Free Phones for the Masses

Grace Aquino
PC World
Thursday, January 25, 2007; 11:10 PM

When I hear the word free, I can't help but think "what's the catch?" "what's wrong with it?" and "do I really want something from the reject bin?" But today's free cell phones don't deserve any such reaction. Though you won't see any premium handsets included among the freebie options, carriers now offer no-cost phones that go far beyond basic.

I tested one phone from each of the four major U.S. carrier--Cingular, Sprint, T-Mobile, and Verizon Wireless--and found handsets that ranged from fair to very good. Cingular's selection was easily the most generous, while Verizon had the slimmest pickings.

Clearly, many carriers have improved their array of free phones, but you may have trouble finding these models at their retail stores: Many freebies are available exclusively via the carrier's Web store. That introduces a time lag before you get the phone. Also, in some instances, the phone becomes free only when you obtain a rebate, meaning that you'll incur up-front costs. And typically you'll have to sign a two-year service contract, as you would when arranging to get any other new handset through a wireless provider.

If you're okay with these constraints, a free phone can go a long way. It's a great choice for folks who need multiple phones for, say, their family or their employees. If you tend to lose or drop your phone--or don't care what happens to it--why not save your cash and go for a free phone? Here are a few worth checking out.

I found a wider selection of free phones at Cingular than at any other major U.S. carrier. Cingular invites you to choose from among nine capable handsets--ranging from clamshell-style LG, Pantech, Nokia, Samsung, and Sony Ericsson phones to candybar-style Motorola Slvrs--all gratis. I tested the innovatively thin Motorola Slvr L6. To get the L6 for free, you'll need to request a $50 mail-in rebate, but this handset just might make the potential hassle worthwhile.

With a weight of 3.3 ounces and a thickness of 0.4 inch, the Slvr is lighter and thinner than many other current cell phones. A nonfolding cousin of the Razr, this handset sports the same flat, blue-backlit dial pad and five-way navigation button in the center. Though flat, it's comfortable enough to hold for phone calls. Don't want to hold it indefinitely? Use the speakerphone. The volume control on the L6 is not readily apparent, unfortunately, because this model lacks an up/down button on the side; instead, you use the left/right arrow keys on the five-way navigation button.

The L6 features a 640-by-480-pixel camera; is compatible with a Bluetooth headset; runs the AIM, ICQ, and Yahoo Messenger instant messaging clients; and lets you view Web-based e-mail, including AOL, MSN Hotmail, and Yahoo Mail. It's nice to have the IM and e-mail in a pinch, but the L6 isn't ideal for these communication modes; it lacks a QWERTY keyboard and runs at dial-up or slower connection speeds. Another shortcoming: The unimpressive 1.8-inch screen showed visible lines that made images and text look rough and hazy.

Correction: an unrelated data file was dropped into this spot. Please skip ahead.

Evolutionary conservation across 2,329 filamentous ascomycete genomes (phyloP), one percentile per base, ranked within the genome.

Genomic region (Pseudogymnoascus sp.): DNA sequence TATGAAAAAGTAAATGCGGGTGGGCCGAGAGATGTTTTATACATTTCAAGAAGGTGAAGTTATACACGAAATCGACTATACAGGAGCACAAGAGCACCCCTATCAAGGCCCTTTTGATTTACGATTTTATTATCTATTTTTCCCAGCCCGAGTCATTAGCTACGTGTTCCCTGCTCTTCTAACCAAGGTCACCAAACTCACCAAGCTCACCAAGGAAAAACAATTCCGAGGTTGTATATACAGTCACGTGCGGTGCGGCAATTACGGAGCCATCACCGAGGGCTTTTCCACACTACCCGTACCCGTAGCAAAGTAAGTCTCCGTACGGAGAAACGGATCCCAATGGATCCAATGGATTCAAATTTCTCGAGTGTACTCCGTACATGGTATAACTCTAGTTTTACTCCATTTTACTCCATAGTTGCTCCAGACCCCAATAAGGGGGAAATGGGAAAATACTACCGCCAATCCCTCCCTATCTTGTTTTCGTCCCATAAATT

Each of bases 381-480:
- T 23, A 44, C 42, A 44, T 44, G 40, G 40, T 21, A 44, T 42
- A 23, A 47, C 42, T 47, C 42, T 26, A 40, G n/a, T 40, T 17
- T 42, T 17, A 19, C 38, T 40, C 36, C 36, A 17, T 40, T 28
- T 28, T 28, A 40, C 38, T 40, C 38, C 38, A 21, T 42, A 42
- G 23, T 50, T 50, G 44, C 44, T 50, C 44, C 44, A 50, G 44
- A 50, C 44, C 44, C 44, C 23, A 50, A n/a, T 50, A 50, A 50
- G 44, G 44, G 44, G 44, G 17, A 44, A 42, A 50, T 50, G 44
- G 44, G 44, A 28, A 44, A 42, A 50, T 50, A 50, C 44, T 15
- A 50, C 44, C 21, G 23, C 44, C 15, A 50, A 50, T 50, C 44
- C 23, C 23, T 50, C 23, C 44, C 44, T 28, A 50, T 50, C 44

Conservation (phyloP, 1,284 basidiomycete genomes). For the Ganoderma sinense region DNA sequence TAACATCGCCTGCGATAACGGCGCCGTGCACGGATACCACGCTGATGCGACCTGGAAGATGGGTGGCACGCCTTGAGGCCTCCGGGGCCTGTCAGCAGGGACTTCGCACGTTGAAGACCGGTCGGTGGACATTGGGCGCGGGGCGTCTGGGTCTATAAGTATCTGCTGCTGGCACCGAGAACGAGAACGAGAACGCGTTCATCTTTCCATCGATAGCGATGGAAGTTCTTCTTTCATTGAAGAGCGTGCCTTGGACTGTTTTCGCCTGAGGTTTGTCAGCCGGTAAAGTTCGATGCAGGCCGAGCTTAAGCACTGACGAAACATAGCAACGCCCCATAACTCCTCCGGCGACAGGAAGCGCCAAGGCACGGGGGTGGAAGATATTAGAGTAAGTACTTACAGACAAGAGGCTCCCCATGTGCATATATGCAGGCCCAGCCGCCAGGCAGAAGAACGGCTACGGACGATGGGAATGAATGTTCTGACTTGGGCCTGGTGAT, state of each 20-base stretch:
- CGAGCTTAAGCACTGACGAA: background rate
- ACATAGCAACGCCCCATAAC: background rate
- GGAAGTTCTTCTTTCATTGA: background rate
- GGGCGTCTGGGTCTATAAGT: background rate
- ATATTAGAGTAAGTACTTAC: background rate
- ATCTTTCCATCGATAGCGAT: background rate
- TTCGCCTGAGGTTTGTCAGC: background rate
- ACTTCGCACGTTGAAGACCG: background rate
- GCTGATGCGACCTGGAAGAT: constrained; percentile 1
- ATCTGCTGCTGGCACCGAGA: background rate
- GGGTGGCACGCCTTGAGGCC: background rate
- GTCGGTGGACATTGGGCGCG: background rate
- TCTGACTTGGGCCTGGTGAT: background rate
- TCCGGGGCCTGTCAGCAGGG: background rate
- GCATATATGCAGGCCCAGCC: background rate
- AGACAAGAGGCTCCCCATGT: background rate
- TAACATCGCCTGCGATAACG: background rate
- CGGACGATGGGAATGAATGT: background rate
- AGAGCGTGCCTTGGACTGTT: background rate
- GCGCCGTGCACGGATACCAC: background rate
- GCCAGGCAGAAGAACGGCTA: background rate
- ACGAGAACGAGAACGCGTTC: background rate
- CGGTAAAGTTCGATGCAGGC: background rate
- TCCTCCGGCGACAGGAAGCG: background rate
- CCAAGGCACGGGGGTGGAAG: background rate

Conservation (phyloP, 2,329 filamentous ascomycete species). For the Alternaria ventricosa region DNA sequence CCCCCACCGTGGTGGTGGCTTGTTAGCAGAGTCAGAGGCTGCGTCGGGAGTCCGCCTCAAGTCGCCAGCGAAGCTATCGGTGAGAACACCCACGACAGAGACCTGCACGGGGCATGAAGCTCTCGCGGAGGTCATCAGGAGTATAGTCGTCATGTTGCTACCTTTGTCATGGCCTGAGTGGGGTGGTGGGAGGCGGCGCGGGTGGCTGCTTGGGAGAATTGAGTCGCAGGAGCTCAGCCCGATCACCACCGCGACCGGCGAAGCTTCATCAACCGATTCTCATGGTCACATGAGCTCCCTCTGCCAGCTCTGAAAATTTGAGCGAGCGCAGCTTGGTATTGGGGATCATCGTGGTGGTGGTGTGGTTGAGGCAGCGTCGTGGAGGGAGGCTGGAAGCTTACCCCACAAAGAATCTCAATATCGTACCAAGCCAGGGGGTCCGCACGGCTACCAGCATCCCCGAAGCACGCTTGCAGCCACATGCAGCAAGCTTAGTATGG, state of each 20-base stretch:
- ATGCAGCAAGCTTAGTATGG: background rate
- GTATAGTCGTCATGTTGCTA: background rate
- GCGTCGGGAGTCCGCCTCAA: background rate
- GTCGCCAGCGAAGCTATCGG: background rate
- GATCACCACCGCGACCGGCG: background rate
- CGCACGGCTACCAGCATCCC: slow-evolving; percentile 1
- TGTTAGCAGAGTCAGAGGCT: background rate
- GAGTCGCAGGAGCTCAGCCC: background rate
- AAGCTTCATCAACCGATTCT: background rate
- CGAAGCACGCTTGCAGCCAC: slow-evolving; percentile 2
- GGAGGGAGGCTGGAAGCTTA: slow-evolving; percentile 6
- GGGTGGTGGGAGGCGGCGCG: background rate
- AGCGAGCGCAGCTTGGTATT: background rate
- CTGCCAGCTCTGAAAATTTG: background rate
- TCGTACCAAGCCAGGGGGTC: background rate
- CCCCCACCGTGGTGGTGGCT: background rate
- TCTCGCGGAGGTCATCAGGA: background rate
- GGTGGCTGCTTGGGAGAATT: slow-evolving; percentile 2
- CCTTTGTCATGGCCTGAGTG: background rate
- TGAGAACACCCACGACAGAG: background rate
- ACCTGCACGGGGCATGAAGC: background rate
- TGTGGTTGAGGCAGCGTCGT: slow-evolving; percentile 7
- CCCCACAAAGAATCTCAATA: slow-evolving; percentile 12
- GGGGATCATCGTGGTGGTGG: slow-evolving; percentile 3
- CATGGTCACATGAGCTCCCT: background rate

Other members of the Slvr family are the cameraless L2 (offered for free at Cingular.com) and the iTunes-compatible L7 ($150 with a two-year contract from Cingular.)

The slickest-looking clamshell-style phone I checked out is the Samsung a640, which has an '80s retro design. In fact, this shiny black handset reminds me a lot of KITT, the cool talking car from the 1980s TV showKnight Rider. Its narrow and elongated dimensions (1.8 by 3.6 inches) make it very comfortable to hold. It's also light (at 3.2 ounces) and compact enough (at 0.9 inch thick) to fit in most pockets.

Though the casing feels plasticky, Samsung and Sprint have made the a640 easy to use. For example, it's equipped with buttons for quick and easy access to features such as the speakerphone, camera, Ready Link walkie-talkie (service costs extra), and volume.

The front consists of a 640-by-480-pixel camera and a 1.2-inch external screen. With the phone closed, you can easily take self-portraits. My photos came out reversed in this mode, as if I had taken them while looking through a rear-view mirror, but it's a fun feature nonetheless.

Inside, you'll find the 1.8-inch internal screen, the usual five-way navigation button, a dedicated back button, two soft keys, a Talk button, an End button, and the alphanumeric keypad. Like the Slvr L6, the a640 suffers from lackluster screen quality; visible lines on the display tend to make graphics and text look shadowy.


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